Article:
It remains to be seen whether the ambition of the Conference proposals will, through meaningful implementation, shape the path of the EU in years to come or remain but a weak vision. Francophone Belgian citizen participant Gisele spoke about the European Union proving itself a leader on environmental issues to the media outlet Toute l’Europe. Gisèle expects to coordinate with other citizen participants on following up with dedicated political actions that come out of this event.
In relation to farming and nature protection the report contains, among others, general proposals calling for: environmental and climate friendly agriculture in the EU; the redirection of subsidies and incentives towards sustainable farming including organics; significant reduction in the use of chemical pesticides and fertilisers in line with existing targets and the creation, restoration, better management and extension of protected areas for biodiversity conservation. However, more specific ambitions as laid down in the Green Deal and its Biodiversity and Farm to Fork strategies are not mentioned in the text.
President von der Leyen announced that in her State of the Union address in September she will share the first new proposals responding to the Conference report. The Commission’s position emphasises that many of the recommendations can be accommodated through existing initiatives or proposals currently being discussed, with von der Leyen noting that “in some areas, your proposals give us a push to speed up work already ongoing – for example on the European Green Deal or on making society fairer.”
However, in March the Commission delayed publishing its proposal for an EU Nature Restoration law which would set legally binding nature restoration targets. It remains to be seen whether the citizens’ recommendations will push the Commission to finally publish its proposal and remind all three Institutions that citizens are calling for more sustainable (including organic) farming and significant reductions in chemical fertilisers and pesticides, which in turn would help EU agriculture become more energy-independent – another key element of the report.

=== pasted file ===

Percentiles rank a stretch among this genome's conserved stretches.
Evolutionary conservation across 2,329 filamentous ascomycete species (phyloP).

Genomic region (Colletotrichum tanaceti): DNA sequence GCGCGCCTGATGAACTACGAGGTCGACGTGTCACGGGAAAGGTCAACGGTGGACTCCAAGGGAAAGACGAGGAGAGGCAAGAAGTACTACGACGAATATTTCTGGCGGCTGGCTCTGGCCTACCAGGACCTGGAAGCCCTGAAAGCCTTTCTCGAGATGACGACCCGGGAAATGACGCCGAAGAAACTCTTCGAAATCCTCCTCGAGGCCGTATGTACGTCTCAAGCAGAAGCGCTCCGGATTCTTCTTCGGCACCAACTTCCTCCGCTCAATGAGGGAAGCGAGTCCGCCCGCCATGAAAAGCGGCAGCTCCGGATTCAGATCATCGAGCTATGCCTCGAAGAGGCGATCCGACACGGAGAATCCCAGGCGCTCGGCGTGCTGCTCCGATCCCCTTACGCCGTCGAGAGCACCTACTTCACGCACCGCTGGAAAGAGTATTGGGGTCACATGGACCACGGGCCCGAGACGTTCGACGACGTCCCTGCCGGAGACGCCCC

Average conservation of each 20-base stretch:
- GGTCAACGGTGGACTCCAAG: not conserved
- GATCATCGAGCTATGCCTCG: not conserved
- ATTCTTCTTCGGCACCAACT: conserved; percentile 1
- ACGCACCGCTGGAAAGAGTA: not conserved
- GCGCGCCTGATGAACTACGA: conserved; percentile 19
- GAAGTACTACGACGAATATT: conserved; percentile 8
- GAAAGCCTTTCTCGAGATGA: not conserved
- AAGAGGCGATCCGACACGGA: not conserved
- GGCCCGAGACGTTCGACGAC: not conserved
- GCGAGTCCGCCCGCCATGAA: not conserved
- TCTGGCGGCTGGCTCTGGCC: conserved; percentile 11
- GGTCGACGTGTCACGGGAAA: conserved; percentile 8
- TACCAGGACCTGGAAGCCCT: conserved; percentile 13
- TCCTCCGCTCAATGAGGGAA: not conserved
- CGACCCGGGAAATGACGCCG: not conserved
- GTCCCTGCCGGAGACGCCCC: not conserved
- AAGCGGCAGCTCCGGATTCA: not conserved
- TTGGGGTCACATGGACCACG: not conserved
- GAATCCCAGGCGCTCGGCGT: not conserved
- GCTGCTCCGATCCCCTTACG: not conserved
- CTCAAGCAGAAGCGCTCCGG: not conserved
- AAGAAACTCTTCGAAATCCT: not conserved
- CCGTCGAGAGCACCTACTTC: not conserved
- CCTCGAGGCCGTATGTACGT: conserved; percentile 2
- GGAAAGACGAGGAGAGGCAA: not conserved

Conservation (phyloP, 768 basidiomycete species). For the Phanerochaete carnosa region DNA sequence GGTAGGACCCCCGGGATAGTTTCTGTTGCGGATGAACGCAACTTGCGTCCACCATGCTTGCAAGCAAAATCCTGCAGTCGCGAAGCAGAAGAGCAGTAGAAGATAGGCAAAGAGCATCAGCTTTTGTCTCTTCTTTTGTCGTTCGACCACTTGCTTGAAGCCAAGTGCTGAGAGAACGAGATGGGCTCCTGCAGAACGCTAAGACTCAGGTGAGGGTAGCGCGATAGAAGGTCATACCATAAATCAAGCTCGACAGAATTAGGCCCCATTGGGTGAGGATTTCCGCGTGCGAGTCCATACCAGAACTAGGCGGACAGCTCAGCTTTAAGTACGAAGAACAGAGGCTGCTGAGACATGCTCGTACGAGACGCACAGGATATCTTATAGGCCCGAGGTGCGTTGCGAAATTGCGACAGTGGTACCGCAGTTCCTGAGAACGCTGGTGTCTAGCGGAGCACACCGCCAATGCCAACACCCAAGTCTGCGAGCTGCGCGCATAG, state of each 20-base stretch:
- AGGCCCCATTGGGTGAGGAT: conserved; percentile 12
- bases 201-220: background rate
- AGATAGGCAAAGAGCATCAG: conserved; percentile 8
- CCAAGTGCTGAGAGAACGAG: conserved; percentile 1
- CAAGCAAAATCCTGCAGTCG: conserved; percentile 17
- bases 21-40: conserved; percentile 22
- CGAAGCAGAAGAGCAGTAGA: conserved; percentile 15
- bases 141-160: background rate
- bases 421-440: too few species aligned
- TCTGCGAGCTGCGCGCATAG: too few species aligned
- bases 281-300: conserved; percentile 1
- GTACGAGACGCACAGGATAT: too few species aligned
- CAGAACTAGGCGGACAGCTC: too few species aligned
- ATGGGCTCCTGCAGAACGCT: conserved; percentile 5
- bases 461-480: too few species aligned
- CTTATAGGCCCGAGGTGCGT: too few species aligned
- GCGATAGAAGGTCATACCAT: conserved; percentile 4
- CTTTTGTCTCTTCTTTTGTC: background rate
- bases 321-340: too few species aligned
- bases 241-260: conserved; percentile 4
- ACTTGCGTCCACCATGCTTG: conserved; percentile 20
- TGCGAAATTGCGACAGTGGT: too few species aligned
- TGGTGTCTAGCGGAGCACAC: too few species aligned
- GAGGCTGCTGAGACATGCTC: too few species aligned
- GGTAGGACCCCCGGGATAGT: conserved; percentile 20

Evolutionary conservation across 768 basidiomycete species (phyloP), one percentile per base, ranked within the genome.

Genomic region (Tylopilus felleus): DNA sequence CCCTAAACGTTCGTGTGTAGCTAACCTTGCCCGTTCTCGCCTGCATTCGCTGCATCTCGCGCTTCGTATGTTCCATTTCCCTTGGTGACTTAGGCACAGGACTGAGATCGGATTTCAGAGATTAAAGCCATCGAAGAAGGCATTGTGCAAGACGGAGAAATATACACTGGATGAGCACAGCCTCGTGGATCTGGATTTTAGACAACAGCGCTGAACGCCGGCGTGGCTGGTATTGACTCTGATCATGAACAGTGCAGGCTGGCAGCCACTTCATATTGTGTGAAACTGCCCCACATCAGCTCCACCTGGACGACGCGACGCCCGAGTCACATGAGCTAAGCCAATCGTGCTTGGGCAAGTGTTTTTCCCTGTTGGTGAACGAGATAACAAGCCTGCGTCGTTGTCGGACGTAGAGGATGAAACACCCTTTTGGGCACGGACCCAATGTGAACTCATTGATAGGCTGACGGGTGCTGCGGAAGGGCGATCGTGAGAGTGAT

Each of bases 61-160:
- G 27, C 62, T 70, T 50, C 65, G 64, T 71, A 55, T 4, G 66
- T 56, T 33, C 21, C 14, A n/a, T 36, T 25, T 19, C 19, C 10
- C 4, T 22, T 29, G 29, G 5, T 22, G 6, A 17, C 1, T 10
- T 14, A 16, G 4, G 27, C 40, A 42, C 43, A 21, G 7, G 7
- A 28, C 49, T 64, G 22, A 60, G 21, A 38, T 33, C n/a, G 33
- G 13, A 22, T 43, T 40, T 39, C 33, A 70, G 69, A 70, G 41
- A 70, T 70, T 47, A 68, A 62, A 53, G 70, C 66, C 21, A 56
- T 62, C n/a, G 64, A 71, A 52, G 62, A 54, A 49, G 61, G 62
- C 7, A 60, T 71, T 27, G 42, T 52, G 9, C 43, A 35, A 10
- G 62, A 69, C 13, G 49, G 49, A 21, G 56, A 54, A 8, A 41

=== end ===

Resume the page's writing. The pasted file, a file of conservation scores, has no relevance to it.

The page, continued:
Presently however, the winds are not blowing in that direction. On May 3, the Parliament adopted an Organic Action Plan that undercuts the Farm to Fork strategy by omitting a key target: the transition of 25% of farmland to organic agriculture by 2030. Or consider the continuous watering down and delays to tabling pesticide reform.
A new integrated policy after CAP?
While Treaty change is on the table, now could be an opportune moment to revisit the Common Agricultural Policy (CAP) objectives, as set out in Article 39 of the Treaty on the Functioning of the European Union, which currently do not include climate change action and environmental care.
The proposal in the CoFoE report to “redirect subsidies and incentives towards organic farming and sustainable agriculture which comply with clear environmental standards and help achieve the global climate goals” would necessitate a redirection of CAP subsidies, the majority of which are currently area-based payments.
The moment to start a new Integrated European Rural Agricultural and Food Policy is now.